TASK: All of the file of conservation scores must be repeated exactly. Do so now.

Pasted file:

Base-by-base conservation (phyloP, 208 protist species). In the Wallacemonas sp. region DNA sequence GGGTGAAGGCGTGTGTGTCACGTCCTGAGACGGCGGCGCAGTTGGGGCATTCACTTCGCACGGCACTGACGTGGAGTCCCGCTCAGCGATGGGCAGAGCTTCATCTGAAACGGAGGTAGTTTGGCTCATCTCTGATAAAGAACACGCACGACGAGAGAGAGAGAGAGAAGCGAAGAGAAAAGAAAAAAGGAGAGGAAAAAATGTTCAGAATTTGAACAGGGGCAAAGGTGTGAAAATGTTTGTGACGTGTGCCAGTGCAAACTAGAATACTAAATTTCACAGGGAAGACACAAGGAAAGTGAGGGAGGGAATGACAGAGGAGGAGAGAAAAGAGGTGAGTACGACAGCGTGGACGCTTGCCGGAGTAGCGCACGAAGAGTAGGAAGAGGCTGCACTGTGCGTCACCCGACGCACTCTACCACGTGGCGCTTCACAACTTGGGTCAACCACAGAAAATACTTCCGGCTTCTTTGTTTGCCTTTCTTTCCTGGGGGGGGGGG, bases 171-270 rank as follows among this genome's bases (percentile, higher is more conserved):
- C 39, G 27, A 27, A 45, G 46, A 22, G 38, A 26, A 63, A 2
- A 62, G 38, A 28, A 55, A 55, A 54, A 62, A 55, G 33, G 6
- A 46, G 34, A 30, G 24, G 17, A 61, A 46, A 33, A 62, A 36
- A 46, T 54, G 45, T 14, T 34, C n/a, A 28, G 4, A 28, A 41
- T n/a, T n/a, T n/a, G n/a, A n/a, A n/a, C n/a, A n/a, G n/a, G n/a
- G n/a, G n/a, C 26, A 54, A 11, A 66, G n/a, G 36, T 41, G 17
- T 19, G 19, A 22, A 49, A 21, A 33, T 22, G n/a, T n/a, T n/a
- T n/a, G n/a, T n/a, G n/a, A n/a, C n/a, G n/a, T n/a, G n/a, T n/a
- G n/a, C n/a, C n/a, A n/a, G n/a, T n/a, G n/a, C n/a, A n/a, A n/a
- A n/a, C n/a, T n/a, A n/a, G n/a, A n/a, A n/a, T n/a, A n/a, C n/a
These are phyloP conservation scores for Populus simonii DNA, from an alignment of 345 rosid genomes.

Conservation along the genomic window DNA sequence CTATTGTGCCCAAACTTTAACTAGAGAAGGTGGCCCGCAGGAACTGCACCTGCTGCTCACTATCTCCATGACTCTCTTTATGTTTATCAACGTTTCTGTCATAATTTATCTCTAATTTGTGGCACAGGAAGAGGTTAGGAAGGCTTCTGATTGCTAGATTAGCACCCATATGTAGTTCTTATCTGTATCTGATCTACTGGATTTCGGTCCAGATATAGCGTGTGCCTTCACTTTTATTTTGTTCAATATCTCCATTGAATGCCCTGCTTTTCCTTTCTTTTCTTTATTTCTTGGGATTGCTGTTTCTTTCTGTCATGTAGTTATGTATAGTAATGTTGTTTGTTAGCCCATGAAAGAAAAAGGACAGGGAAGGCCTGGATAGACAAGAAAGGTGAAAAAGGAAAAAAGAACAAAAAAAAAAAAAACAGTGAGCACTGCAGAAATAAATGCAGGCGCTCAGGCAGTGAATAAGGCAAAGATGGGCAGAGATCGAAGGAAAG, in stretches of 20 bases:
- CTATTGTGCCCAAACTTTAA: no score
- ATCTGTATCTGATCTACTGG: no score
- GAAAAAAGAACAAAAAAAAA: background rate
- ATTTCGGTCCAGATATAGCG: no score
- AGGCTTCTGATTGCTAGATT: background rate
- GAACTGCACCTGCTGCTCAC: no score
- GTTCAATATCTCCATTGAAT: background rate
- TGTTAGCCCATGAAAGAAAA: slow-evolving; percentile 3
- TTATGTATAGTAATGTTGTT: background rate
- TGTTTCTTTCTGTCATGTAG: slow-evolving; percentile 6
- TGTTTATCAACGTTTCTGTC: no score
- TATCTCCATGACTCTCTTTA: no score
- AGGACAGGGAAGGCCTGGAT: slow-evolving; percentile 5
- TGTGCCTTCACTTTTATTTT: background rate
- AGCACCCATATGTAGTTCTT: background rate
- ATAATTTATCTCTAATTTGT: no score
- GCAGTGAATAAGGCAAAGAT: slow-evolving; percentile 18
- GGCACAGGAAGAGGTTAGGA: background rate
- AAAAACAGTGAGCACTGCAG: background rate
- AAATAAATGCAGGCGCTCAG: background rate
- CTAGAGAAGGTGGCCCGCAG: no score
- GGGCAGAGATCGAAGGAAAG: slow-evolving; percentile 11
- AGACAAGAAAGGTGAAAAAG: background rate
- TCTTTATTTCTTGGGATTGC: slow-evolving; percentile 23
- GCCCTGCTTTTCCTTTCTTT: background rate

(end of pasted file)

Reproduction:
Base-by-base conservation (phyloP, 208 protist species). In the Wallacemonas sp. region DNA sequence GGGTGAAGGCGTGTGTGTCACGTCCTGAGACGGCGGCGCAGTTGGGGCATTCACTTCGCACGGCACTGACGTGGAGTCCCGCTCAGCGATGGGCAGAGCTTCATCTGAAACGGAGGTAGTTTGGCTCATCTCTGATAAAGAACACGCACGACGAGAGAGAGAGAGAGAAGCGAAGAGAAAAGAAAAAAGGAGAGGAAAAAATGTTCAGAATTTGAACAGGGGCAAAGGTGTGAAAATGTTTGTGACGTGTGCCAGTGCAAACTAGAATACTAAATTTCACAGGGAAGACACAAGGAAAGTGAGGGAGGGAATGACAGAGGAGGAGAGAAAAGAGGTGAGTACGACAGCGTGGACGCTTGCCGGAGTAGCGCACGAAGAGTAGGAAGAGGCTGCACTGTGCGTCACCCGACGCACTCTACCACGTGGCGCTTCACAACTTGGGTCAACCACAGAAAATACTTCCGGCTTCTTTGTTTGCCTTTCTTTCCTGGGGGGGGGGG, bases 171-270 rank as follows among this genome's bases (percentile, higher is more conserved):
- C 39, G 27, A 27, A 45, G 46, A 22, G 38, A 26, A 63, A 2
- A 62, G 38, A 28, A 55, A 55, A 54, A 62, A 55, G 33, G 6
- A 46, G 34, A 30, G 24, G 17, A 61, A 46, A 33, A 62, A 36
- A 46, T 54, G 45, T 14, T 34, C n/a, A 28, G 4, A 28, A 41
- T n/a, T n/a, T n/a, G n/a, A n/a, A n/a, C n/a, A n/a, G n/a, G n/a
- G n/a, G n/a, C 26, A 54, A 11, A 66, G n/a, G 36, T 41, G 17
- T 19, G 19, A 22, A 49, A 21, A 33, T 22, G n/a, T n/a, T n/a
- T n/a, G n/a, T n/a, G n/a, A n/a, C n/a, G n/a, T n/a, G n/a, T n/a
- G n/a, C n/a, C n/a, A n/a, G n/a, T n/a, G n/a, C n/a, A n/a, A n/a
- A n/a, C n/a, T n/a, A n/a, G n/a, A n/a, A n/a, T n/a, A n/a, C n/a
These are phyloP conservation scores for Populus simonii DNA, from an alignment of 345 rosid genomes.

Conservation along the genomic window DNA sequence CTATTGTGCCCAAACTTTAACTAGAGAAGGTGGCCCGCAGGAACTGCACCTGCTGCTCACTATCTCCATGACTCTCTTTATGTTTATCAACGTTTCTGTCATAATTTATCTCTAATTTGTGGCACAGGAAGAGGTTAGGAAGGCTTCTGATTGCTAGATTAGCACCCATATGTAGTTCTTATCTGTATCTGATCTACTGGATTTCGGTCCAGATATAGCGTGTGCCTTCACTTTTATTTTGTTCAATATCTCCATTGAATGCCCTGCTTTTCCTTTCTTTTCTTTATTTCTTGGGATTGCTGTTTCTTTCTGTCATGTAGTTATGTATAGTAATGTTGTTTGTTAGCCCATGAAAGAAAAAGGACAGGGAAGGCCTGGATAGACAAGAAAGGTGAAAAAGGAAAAAAGAACAAAAAAAAAAAAAACAGTGAGCACTGCAGAAATAAATGCAGGCGCTCAGGCAGTGAATAAGGCAAAGATGGGCAGAGATCGAAGGAAAG, in stretches of 20 bases:
- CTATTGTGCCCAAACTTTAA: no score
- ATCTGTATCTGATCTACTGG: no score
- GAAAAAAGAACAAAAAAAAA: background rate
- ATTTCGGTCCAGATATAGCG: no score
- AGGCTTCTGATTGCTAGATT: background rate
- GAACTGCACCTGCTGCTCAC: no score
- GTTCAATATCTCCATTGAAT: background rate
- TGTTAGCCCATGAAAGAAAA: slow-evolving; percentile 3
- TTATGTATAGTAATGTTGTT: background rate
- TGTTTCTTTCTGTCATGTAG: slow-evolving; percentile 6
- TGTTTATCAACGTTTCTGTC: no score
- TATCTCCATGACTCTCTTTA: no score
- AGGACAGGGAAGGCCTGGAT: slow-evolving; percentile 5
- TGTGCCTTCACTTTTATTTT: background rate
- AGCACCCATATGTAGTTCTT: background rate
- ATAATTTATCTCTAATTTGT: no score
- GCAGTGAATAAGGCAAAGAT: slow-evolving; percentile 18
- GGCACAGGAAGAGGTTAGGA: background rate
- AAAAACAGTGAGCACTGCAG: background rate
- AAATAAATGCAGGCGCTCAG: background rate
- CTAGAGAAGGTGGCCCGCAG: no score
- GGGCAGAGATCGAAGGAAAG: slow-evolving; percentile 11
- AGACAAGAAAGGTGAAAAAG: background rate
- TCTTTATTTCTTGGGATTGC: slow-evolving; percentile 23
- GCCCTGCTTTTCCTTTCTTT: background rate